# Triangle

## NCERT Exercise 6.6

### Part 1

Question 1: In the given figure, PS is the bisector of ∠ QPR or Δ PQR. Prove that `(QS)/(SR)=(PQ)/(PR)`

**Solution:** Draw a line RT || SP; which meets QP extended up to QT.

∠ QPS = ∠ SPQ (given)

∠ SPQ = ∠ PRT (Alternate angles)

∠ QPS = ∠ PTR (Corresponding angles)

From these three equations, we have;

∠ PRT = ∠ PTR

Hence, in triangle PRT;

PT = PR (Sides opposite to equal angles) -----------(1)

Now; in triangles SQP and RQT;

∠ QPS = ∠ QTR (Corresponding angles)

∠ QSP = ∠ QRT (Corresponding angles)

Hence; Δ SQP ∼ ΔRQT (AAA criterion)

Hence, `(QS)/(SR)=(QP)/(PT)`

Or, `(QS)/(SR)=(QP)/(PR)`

Because PT = PR (from equation 1)

Question 2: In the given figure, D is a point on hypotenuse AC of Δ ABC, such that BD ⊥ AC, DM⊥ BC and DN ⊥ AN. Prove that:

(a) DM^{2} = DN.MC

**Solution:** DN || BC and DM || AB

DNMB is a rectangle because all the four angles are right angles.

Hence; DN = MB and DM = NB

In triangles DMB and CMD;

∠ DMB = ∠ CMD (Right angle)

∠ DBM = ∠ CDM

DM = DM

Hence; Δ DMB ∼ Δ CMD

Hence, `(DM)/(MB)=(CM)/(DM)`

Or, `DM^2=MB.MC`

Or, `DM^2=DN.MC`

(Because DN = MB)

(b) DN^{2} = DM.AN

**Solution:** In triangles DNB and AND;

∠ DNB = ∠ AND (Right angles)

∠ NDB = ∠ NAD

DN = DN

Hence; Δ DNB ∼ Δ AND

Hence, `(DN)/(NB)=(AN)/(DN)`

Or, `DN^2=NB.AN`

Or,`DN^2=DM.AN`

(Because DM = NB)

Question 3: In the given figure, ABC is a triangle in which ∠ ABC > 90° and AD ⊥ CB produced. Prove that AC^{2} = AB^{2} + BC^{2} + 2 BC.BD

**Solution:** In triangle ADB;

`AB^2 = AD^2 + BD^2` …….. (1)

In triangle ADC;

`AC^2 = AD^2 + DC^2`

Or, `AC^2 = AD^2 + (BD + BC)^2`

`= AD^2 + BD^2 + BC^2 + 2BD.BC` …….. (2)

Substituting the value of AB^{2} from equation (1) into equation (2), we get;

`AC^2 = AB^2 + BC^2 + 2BC.BD` proved

Question 4: In the given figure, ABC is triangle in which ∠ ABC < 90° and AD ⊥ BC. Prove that AC^{2} = AB^{2} + BC^{2} - 2BC.BD.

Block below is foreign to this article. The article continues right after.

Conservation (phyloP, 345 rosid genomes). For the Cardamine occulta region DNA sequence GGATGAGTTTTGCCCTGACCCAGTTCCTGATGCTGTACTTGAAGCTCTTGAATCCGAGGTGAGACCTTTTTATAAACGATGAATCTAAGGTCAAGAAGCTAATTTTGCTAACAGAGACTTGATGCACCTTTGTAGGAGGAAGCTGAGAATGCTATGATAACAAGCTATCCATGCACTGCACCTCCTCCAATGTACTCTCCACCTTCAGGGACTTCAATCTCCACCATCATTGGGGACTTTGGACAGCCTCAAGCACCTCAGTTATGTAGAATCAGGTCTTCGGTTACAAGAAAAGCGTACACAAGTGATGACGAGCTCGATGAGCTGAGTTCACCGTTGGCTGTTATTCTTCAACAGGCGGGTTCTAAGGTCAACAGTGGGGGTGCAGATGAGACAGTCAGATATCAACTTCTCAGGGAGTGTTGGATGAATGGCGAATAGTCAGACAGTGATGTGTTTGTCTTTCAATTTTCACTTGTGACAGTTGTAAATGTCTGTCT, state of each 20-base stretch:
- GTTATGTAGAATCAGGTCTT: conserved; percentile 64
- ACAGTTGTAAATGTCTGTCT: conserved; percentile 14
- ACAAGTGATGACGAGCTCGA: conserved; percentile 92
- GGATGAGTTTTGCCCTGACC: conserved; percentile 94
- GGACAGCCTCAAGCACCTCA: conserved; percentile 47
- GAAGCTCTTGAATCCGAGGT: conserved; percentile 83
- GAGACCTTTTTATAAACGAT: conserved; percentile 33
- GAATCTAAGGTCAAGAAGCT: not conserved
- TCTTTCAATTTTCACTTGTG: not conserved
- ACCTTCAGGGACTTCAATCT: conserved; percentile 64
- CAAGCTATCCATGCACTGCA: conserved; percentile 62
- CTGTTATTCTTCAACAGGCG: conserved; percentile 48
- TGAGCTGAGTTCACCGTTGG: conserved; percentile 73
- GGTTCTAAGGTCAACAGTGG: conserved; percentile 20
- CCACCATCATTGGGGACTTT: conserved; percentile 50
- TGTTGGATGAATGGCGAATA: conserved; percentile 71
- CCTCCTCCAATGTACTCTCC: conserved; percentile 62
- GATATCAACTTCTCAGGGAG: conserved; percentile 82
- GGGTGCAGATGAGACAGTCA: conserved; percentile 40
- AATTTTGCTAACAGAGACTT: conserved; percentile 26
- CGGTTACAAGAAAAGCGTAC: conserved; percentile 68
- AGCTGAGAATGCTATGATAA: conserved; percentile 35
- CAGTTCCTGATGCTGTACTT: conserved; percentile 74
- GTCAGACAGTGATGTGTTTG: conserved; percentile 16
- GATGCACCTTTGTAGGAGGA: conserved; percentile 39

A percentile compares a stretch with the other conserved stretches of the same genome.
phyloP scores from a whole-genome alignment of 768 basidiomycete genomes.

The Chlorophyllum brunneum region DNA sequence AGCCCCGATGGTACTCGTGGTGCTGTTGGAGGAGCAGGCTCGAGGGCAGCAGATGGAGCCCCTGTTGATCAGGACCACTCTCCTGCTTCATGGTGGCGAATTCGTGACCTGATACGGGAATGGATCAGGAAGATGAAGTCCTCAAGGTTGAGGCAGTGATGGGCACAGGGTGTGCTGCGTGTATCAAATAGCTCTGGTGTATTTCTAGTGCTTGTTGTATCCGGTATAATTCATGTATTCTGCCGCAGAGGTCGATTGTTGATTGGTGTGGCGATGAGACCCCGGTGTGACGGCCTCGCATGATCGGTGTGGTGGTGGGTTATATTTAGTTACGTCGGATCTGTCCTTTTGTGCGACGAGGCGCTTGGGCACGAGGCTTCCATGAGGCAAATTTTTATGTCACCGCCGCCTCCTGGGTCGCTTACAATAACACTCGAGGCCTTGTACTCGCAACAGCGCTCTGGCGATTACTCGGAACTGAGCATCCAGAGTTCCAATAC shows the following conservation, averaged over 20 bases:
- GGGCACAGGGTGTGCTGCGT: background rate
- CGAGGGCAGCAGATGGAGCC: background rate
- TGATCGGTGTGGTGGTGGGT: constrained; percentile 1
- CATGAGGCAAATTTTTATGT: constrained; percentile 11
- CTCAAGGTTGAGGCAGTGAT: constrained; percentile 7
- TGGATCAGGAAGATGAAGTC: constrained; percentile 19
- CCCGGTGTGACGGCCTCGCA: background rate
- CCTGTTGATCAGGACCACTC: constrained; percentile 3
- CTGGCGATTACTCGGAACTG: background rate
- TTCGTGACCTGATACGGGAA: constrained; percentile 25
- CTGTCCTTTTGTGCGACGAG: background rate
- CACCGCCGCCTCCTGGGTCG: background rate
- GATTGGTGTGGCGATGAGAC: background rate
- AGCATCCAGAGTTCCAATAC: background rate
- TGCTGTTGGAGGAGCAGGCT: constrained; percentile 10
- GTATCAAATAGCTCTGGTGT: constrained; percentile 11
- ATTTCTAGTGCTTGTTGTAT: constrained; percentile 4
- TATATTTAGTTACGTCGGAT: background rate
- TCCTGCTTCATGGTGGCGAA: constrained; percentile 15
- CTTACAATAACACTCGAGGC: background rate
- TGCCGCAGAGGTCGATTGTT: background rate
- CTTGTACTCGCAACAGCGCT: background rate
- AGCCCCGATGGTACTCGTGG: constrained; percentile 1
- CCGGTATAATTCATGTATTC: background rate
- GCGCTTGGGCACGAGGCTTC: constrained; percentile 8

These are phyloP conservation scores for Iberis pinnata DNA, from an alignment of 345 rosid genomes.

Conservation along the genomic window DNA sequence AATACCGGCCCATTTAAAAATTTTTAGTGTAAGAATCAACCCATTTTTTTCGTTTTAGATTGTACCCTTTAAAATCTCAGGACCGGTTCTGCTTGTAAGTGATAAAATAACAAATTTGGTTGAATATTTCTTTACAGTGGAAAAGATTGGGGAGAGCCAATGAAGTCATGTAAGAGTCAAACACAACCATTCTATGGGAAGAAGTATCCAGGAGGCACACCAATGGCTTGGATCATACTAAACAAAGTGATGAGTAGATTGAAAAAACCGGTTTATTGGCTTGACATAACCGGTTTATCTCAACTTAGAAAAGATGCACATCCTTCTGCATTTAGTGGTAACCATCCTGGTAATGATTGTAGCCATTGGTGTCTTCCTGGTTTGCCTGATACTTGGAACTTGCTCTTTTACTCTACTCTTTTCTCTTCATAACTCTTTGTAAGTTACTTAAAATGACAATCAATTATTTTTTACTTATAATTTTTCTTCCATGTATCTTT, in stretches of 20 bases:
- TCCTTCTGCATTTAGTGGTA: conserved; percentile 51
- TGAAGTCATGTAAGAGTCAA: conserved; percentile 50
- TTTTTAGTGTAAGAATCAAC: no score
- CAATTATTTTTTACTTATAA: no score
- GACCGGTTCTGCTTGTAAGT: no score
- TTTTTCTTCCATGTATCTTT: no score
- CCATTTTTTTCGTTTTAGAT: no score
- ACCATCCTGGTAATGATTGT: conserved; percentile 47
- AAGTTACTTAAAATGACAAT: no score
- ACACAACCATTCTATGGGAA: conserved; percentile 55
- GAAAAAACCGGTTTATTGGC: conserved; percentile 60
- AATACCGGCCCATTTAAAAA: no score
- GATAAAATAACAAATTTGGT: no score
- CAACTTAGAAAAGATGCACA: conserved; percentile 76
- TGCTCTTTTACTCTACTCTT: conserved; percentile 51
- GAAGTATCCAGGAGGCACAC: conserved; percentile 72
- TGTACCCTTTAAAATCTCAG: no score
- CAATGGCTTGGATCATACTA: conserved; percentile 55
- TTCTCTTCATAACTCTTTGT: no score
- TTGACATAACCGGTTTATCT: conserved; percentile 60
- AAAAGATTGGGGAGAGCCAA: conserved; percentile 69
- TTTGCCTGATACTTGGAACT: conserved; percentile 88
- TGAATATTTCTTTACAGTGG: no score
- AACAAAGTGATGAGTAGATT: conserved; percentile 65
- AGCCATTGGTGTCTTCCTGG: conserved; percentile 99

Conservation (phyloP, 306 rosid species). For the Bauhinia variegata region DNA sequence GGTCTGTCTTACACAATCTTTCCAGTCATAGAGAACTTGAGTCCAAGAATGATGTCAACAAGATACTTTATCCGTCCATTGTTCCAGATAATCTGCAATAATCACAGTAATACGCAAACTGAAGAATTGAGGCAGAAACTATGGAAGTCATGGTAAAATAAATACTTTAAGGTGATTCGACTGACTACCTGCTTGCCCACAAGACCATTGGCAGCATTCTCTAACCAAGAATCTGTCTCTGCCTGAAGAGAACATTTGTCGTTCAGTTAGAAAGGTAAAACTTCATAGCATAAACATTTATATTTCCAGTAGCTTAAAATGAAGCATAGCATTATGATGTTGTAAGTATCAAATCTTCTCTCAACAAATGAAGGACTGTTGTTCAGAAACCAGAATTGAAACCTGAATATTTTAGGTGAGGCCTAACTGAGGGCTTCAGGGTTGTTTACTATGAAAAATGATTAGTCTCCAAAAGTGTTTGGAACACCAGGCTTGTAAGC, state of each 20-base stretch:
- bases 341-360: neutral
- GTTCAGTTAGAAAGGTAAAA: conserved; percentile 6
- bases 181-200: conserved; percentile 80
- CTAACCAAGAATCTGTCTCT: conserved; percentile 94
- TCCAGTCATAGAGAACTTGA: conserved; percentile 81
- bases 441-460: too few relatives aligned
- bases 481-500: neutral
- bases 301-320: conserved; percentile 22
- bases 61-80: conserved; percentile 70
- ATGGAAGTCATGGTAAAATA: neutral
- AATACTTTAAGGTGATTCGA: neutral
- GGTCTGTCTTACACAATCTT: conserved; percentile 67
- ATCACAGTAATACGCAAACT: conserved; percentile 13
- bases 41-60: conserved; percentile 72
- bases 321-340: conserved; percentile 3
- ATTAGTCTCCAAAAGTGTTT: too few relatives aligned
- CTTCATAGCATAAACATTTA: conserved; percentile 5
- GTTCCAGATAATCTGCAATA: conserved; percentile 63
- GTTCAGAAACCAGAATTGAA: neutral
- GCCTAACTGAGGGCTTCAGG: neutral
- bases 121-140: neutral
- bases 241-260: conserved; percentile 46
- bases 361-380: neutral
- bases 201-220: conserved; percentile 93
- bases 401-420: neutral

**Solution:** In triangle ABD;

`AB^2 = AD^2 + BD^2` …….. (1)

In triangle ADC;

`AC^2 = AD^2 + DC^2`

Or, `AC^2 = AD^2 + (BC – BD)^2`

`= AD^2 + BD^2 + BC^2 – 2BC.BD` ……… (2)

Substituting the value of AB^{2} from equation (1) in equation (2), we get;

`AC^2 = AB^2 + BC^2 – 2BC.BD` proved

Question 5: In the given figure, AD is a median of a triangle ABC and AM ⊥ BC. Prove that:

(a) `AC^2=AD^2+BC.DM+((BC)/(2))^2`

**Solution:** In triangle AMD;

`AD^2=AM^2+DM^2` ---------(1)

In triangle AMC:

`AC^2=AM^2+CM^2`

Or, `AC^2=AM^2+(DM+(BC)/(2))^2`

`=AM^2+DM^2+BC.DM+((BC)/(2))^2`---------(2)

Substituting the value of AD^{2} from equation (1) in equation (2), we get;

`AC^2=AD^2+BC.DM+((BC)/(2))^2`

Proved

(b) `AB^2=AD^2-BC.DM+((BC)/(2))^2`

**Solution:** In triangle ABM;

`AB^2=AM^2+BM^2`

`AB^2=AM^2+((BC)/(2)-DM)^2`

Or, `AB^2=AM^2+DM^2-BC.DM+((BC)/(2))^2`

Substituting the value of AD2 from equation (1) in equation (2), we get;

`AB^2=AD^2-BC.DM+((BC)/(2))^2`

(c) `AC^2+AB^2=2AD^2+1/2BC^2`

**Solution:** From question (a), we have;

`AC^2=AD^2+BC.DM+((BC)/(2))^2`

And from question (b), we have;

`AB^2=AD^2-BC.DM+((BC)/(2))^2`

Adding these two equations, we get;

`AC^2+AB^2=AD^2+BC.DM+((BC)/(2))^2``+ AD^2-BC.DM+((BC)/(2))^2`

Or, `AC^2+AB^2=2AD^2+1/2BC^2`

Proved